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Turkey/Stevens Weather


Turkey/Stevens Creek

     Stevens Creek is a tributary of the Savannah River that becomes floatable below the confluence with Turkey Creek west of Edgefield. Turkey Creek itself can be floated in it's lower reaches and both creeks are great places to go wade around, skip rocks, and possibly even catch some dinner. The trick, it seems, is to catch these streams with just the right amount of water in them, which is easier said than done. Much of Turkey Creek and the upper half of Stevens are situated in almost gorge-like settings. While neither stream actually passes through stone cliffs, the banks rise so rapidly that you often feel as if you are in a gorge. While this makes for great scenery and solitude, it also means that when it rains, that water runs straight down the steep banks and reaches the creek fast. After any significant rain, both these flows can change from too low to float a canoe to too high and muddy for good fishing. There are some pretty fun rapids at higher levels (anything above 3.0 at the SC 23 gauge on Stevens) and both streams are probably useless for fishing if the water level exceeds 4.0 feet.

     There are plenty of access points along the lower section of both Turkey (from SC 283 on down) and Stevens Creeks (from SC 23 to the Savannah). The steep banks in the upstream sections will insure that you get your cardiovascular exercise when putting in or taking out your canoe or kayak. By the way, canoes and kayaks are the best vehicles for both creeks except at the end of Stevens Creek, where it gets wide enough for motorized boats.

Stevens Creek at SSR 88. Yes, it's a long way down there.

     You can expect to catch largemouth bass, redbreast, bluegills, and catfish from both creeks. There are supposedly redeye bass (micropterus coosae) in both creeks also, but despite the seemingly exceptional redeye bass habitat, I haven't had much luck with them. While I would not refer to either creek as a spectacular destination for catching fish, both creeks seem to have pretty good populations. There are stretches of water in both creeks that are uniformly straight and shallow and these tend to contain both smaller and fewer fish. Don't go expecting to catch really big fish either. While the downstream end of Steven's Creek (which is basically a stumpy lake- impounded by Stevens Creek Dam on the Savannah just below the confluence) might hold some lunker bass and catfish, the upper sections contain average-sized bream and largemouth bass mostly in the 3/4 to 2 pound range.

     In Turkey and the upper part of Stevens Creek, the fish tend to orient near deeper water (anything over two feet) with wood in it- especially cypress trees. That's right, cypress trees! While I normally associate cypress trees with coastal rivers, the banks of Stevens Creek are loaded with cypress, and the cypress knees make great holding areas for bass, bream, and catfish as long as there is a little depth to the water around them. While there are tons of rockpiles, riffles, and eddies that ought to hold redbreast and redeyes, the woody cover has been more productive for me. Since the bass tend to run a tad on the small side, I would suggest using spinning gear and smaller baits than you would on a larger river or reservoir.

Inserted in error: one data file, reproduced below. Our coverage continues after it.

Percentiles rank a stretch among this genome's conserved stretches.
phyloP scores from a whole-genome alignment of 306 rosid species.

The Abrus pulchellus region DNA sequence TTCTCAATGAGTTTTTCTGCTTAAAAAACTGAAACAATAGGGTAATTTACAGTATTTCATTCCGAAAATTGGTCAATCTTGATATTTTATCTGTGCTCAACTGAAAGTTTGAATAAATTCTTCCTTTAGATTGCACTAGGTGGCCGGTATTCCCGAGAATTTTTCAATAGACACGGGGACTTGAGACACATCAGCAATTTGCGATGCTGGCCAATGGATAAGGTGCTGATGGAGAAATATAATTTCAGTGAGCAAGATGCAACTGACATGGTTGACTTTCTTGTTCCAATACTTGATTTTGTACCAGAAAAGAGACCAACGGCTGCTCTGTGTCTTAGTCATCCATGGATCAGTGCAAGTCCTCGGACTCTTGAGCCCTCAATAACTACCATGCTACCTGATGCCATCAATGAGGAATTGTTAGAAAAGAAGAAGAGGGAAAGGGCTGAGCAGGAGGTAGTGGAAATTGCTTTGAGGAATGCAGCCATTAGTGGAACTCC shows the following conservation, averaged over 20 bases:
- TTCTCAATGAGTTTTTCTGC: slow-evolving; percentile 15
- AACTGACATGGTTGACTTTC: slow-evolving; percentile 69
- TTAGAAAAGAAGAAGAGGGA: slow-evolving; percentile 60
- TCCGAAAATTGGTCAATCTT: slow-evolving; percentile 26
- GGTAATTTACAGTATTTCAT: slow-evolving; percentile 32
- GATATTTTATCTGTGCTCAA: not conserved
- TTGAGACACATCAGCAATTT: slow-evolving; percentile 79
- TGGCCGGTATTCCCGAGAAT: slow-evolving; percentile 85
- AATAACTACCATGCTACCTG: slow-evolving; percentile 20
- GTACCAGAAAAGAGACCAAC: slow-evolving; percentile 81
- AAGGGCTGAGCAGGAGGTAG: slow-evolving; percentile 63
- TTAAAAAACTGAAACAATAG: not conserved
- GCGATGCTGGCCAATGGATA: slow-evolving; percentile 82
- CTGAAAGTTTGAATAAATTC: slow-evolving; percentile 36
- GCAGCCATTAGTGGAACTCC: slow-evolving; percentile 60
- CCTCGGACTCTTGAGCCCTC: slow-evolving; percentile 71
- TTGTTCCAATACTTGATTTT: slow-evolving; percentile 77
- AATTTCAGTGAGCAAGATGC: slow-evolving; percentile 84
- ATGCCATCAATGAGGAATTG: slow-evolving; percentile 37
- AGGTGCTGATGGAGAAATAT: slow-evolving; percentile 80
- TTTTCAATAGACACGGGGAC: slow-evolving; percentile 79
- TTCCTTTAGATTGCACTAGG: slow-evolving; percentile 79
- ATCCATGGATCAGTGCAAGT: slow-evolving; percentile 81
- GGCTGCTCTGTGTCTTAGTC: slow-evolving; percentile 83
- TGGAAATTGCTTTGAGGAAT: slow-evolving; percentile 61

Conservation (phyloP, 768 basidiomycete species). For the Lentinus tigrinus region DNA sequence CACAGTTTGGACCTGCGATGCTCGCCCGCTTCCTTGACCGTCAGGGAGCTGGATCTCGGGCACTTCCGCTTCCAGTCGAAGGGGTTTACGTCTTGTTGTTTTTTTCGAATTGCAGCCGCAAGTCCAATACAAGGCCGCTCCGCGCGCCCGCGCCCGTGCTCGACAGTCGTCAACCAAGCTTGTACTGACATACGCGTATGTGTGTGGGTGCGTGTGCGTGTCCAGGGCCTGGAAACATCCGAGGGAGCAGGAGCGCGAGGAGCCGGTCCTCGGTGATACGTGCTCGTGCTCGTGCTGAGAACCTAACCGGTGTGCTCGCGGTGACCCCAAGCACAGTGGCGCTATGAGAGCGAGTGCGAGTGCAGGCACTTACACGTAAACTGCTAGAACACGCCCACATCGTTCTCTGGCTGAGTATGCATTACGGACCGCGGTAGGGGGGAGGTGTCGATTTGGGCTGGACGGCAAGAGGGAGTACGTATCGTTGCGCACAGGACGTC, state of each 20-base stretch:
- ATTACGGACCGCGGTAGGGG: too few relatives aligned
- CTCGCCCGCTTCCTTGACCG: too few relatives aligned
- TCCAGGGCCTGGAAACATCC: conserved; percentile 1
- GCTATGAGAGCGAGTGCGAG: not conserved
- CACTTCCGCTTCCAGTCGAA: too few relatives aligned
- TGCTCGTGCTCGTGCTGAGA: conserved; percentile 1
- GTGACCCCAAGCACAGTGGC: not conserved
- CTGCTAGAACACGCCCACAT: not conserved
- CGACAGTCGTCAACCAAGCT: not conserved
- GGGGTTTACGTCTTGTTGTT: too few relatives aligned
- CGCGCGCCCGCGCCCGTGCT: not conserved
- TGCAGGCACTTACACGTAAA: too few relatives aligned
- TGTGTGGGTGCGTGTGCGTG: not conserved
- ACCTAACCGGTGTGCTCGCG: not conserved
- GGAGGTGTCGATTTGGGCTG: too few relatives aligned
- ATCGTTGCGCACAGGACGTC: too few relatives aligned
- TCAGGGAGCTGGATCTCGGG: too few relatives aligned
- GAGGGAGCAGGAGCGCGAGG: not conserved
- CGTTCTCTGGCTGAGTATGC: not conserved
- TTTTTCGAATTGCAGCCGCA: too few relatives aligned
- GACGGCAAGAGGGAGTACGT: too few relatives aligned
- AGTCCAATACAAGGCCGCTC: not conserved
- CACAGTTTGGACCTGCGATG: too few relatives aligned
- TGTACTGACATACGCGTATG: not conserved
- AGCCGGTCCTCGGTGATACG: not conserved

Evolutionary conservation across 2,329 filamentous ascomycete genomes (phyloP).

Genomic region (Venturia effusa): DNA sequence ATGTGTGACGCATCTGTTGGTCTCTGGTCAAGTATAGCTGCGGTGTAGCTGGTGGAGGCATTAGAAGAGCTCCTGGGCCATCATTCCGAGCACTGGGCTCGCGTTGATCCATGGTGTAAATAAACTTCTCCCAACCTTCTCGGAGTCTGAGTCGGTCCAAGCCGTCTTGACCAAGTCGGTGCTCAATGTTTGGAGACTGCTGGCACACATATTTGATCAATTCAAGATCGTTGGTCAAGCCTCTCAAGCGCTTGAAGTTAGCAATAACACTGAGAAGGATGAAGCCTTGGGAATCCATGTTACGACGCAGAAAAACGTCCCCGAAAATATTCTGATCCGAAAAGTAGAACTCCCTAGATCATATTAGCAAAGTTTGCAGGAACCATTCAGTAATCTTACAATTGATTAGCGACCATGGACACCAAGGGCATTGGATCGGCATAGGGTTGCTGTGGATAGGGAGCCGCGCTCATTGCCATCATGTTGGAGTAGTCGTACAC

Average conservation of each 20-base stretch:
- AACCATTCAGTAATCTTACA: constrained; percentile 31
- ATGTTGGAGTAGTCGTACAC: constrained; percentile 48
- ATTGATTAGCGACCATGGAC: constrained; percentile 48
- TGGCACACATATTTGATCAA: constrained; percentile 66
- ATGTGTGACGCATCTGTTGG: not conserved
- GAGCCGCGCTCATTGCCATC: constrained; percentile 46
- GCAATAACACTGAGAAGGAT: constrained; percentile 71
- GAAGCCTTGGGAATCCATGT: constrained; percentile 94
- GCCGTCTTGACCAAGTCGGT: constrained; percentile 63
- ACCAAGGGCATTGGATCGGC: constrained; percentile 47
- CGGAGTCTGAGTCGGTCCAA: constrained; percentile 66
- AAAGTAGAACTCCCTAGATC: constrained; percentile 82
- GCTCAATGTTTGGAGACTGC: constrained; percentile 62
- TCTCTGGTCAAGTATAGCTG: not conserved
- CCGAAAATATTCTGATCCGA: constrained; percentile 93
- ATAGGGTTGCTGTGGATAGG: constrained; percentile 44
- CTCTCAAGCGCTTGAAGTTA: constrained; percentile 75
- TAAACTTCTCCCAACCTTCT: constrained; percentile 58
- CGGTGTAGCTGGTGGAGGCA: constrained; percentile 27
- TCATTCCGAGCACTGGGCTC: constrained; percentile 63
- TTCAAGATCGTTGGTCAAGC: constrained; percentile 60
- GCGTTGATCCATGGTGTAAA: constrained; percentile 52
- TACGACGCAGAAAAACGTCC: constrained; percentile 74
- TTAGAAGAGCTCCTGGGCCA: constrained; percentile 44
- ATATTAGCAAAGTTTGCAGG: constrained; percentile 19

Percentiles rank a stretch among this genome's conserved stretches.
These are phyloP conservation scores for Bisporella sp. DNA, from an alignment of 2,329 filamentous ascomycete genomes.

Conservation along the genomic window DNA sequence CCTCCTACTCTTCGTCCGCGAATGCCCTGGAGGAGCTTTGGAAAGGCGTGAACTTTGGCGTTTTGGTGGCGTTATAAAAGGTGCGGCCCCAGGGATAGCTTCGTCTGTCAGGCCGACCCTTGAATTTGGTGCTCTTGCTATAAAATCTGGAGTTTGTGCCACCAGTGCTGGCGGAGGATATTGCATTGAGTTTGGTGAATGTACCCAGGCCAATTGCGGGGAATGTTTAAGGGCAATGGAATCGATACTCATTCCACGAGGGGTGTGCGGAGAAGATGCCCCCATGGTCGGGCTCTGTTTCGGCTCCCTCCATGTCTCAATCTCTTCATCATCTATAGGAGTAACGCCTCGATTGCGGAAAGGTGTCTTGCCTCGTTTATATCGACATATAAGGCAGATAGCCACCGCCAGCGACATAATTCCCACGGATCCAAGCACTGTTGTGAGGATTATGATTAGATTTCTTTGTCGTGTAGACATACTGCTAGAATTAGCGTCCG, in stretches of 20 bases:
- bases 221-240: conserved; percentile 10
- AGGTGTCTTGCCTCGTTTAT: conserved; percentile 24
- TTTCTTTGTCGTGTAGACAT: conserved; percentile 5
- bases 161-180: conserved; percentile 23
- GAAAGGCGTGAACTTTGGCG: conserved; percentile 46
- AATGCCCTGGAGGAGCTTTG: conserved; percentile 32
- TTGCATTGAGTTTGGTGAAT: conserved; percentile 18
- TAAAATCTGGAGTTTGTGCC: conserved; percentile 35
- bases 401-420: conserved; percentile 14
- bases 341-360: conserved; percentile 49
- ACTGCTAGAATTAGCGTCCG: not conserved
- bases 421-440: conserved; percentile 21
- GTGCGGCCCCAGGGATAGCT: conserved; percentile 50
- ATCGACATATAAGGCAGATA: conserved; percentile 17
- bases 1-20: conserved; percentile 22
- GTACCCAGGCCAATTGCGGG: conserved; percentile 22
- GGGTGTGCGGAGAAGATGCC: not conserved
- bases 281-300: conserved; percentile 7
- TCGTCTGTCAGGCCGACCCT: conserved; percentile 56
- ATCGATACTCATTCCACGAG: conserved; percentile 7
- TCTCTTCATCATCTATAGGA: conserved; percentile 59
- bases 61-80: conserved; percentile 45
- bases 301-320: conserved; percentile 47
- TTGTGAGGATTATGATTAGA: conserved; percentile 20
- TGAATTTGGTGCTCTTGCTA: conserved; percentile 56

One cool thing about Turkey and Stevens Creeks is the solitude. Both flow through Sumter National Forest and are undeveloped through most of their length. While both creeks are fairly popular with paddlers, you will see plenty of wildlife and not many people. Both of these factors make Stevens Creek a worthy destination whether the fish are biting or not.

While wildlife abounds at Turkey and Stevens Creek, neither this great blue heron or turtle were having any luck finding redeye bass either.

     I wouldn't recommend trying to float Turkey or the upper part of Steven's Creek if the gauge at 23 is below 1.8 feet (too much dragging) or much above 3.0 feet (probably starting to get too muddy). The lowest part of Stevens Creek is pretty much a lake so water levels don't really matter. The water is very clear at lower levels, making lighter line a good idea. I have never flyfished here, but I bet doing so would be pretty fun since there is a lot of wadeable water and the fish seem pretty cooperative. You might have to drag across an occasional downed tree, but this is generally not a problem. The key to a good day of fishing is to catch the creeks in good condition. Of course, if you find yourself trying to paddle down Stevens Creek at low water, all you have to do to is spit behind the canoe every now and then and just watch the creek rise.

Get out that jig-and-pig and start flipping to the stumps! Stevens Creek at the boat landing near the Savannah River.


Turkey/Stevens Links

Current River Level

SC Trails Description

SC Trails Map

Description and Map

Canoe Augusta's Turkey/Stevens info trip report

Another trip report

Palmetto Paddlers Pictures



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